Sometimes, in a clout-y way, someone desperate to be right and notch some "score" against me and finally get up on the board, will attempt to imply that they know something I do not, because they've done whatever it is for X amount of years, when in reality all that means is they've sucked at something for a long time. I always think that they've been writing longer than I have. They've been reading longer than I have. They've been listening to the Beatles longer than I have. So? These things mean nothing, and they mean nothing to me.
Here is a radio interview I gave tonight about my favorite John Lennon vocals, what began as an entry in these pages and became an addition to Just Like Them: A Piece by Piece Guide to Becoming the Ultimate Thinking Person's Beatles Fan. I meant "Boys" by the Shirelles, by the way. My bad. The Cookies did "Chains." That sounds nice. Note the depth of the mix, the bottom to those drums.
People just say things. Wouldn't you rather know things? You can! It's allowed! A love-fest for Patrice Bergeron lately, who may or may not retire. Probably will, but who knows. By all indications, a good man. A good hockey player. But never anywhere close to a great hockey player. When the Bruins won the Cup in 2011, Milan Lucic tied for the team lead in scoring with Krejci. They had 62 points. That's anemic.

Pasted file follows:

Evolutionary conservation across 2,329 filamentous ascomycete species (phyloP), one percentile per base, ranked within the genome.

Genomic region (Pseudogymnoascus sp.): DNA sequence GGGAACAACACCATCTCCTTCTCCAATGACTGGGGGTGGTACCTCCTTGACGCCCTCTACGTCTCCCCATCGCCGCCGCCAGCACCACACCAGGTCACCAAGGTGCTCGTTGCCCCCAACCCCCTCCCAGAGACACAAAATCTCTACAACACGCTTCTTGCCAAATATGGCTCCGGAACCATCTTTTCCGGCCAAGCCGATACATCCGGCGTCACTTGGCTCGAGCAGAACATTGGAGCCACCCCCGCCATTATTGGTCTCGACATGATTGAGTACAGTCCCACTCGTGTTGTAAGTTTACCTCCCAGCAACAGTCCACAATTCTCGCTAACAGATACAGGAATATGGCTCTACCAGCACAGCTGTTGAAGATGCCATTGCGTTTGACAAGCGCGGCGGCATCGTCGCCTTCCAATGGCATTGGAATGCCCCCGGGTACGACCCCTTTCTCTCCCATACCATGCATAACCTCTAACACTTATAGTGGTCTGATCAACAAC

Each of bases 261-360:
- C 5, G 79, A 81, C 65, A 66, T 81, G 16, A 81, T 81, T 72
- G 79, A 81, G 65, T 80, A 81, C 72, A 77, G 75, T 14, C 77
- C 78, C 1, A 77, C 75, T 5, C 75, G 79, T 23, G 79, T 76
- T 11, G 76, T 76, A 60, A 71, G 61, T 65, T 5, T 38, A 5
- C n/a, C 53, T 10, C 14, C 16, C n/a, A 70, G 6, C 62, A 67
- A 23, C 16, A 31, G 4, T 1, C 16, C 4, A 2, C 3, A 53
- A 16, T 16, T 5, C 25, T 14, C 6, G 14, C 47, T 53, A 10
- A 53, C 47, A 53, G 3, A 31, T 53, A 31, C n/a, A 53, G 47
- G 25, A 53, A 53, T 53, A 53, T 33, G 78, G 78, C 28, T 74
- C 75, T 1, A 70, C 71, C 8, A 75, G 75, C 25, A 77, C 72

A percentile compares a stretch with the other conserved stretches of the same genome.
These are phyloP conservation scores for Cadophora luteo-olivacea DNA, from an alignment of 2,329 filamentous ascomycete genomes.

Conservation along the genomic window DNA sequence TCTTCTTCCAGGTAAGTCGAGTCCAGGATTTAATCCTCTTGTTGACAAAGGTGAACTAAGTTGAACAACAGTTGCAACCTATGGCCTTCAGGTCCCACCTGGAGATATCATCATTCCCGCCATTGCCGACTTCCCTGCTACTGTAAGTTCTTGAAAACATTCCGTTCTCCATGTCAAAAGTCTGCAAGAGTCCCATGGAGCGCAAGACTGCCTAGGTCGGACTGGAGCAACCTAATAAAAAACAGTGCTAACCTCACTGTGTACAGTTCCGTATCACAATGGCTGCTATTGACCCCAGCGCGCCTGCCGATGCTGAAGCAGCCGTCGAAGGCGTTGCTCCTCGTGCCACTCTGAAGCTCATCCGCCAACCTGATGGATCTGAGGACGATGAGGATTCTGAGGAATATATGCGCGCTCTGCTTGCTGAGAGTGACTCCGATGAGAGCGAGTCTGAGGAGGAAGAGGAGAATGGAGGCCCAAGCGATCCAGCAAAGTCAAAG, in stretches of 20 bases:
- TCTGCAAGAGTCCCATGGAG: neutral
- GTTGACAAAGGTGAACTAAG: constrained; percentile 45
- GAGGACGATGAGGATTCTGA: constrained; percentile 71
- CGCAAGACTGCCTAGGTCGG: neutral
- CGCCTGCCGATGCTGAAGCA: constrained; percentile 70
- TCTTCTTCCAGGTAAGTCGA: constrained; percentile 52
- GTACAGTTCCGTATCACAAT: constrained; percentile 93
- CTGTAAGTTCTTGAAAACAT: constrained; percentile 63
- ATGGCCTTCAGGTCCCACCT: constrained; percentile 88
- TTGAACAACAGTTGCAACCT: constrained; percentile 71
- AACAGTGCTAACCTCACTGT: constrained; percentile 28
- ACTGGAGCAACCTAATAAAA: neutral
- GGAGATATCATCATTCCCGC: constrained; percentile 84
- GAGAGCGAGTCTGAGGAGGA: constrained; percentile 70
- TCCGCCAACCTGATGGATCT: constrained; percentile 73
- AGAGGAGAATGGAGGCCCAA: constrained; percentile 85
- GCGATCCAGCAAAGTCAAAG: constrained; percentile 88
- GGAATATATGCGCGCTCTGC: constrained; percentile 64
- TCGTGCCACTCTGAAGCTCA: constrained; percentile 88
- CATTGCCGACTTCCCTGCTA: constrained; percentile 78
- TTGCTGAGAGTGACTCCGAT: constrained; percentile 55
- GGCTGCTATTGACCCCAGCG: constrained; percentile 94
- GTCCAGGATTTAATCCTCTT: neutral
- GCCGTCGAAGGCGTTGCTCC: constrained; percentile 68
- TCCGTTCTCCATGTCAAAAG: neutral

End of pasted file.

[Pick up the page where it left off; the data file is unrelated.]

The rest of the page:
Bergeron was in his prime, and couldn't lead that team offensively. I saw someone post that he's the most underrated Boston athlete of their lifetime. He's quite easily the most overrated. Overrated doesn't mean bad. Doesn't mean not good. (You can be a Hall of Fame player and be overrated. Roberto Clemente is overrated.) Because, again, Bergeron was a good hockey player. His offensive game was not so hot, though, and when it got better, that was because of Mr. Marchand becoming a Hall of Fame level guy and elevating "Bergey." I saw someone else--with a job covering hockey, no less--post that Bergeron was the best two-way forward of all-time. This is extreme silliness. He wasn't even the best two-way forward the Bruins have ever had. Rick Middleton was comparable defensively, and a much better offensive player. I mean, like thirty percent better. Other players who are worlds beyond Bergeron in the two-way game: Sergei Federov, Jari Kurri, Bryan Trottier, Doug Gilmour, Bobby Clarke, Steve Yzerman eventually, Sidney Crosby. You know what? He's not even the best two-way forward on his own team. That's Marchand. The gap between the two offensively is big, and the defensive gap isn't as large as people want to think. Bergeron plays a more important defensive position, which results in a boost. But other than that, nah. Marchand is also a better penalty killer.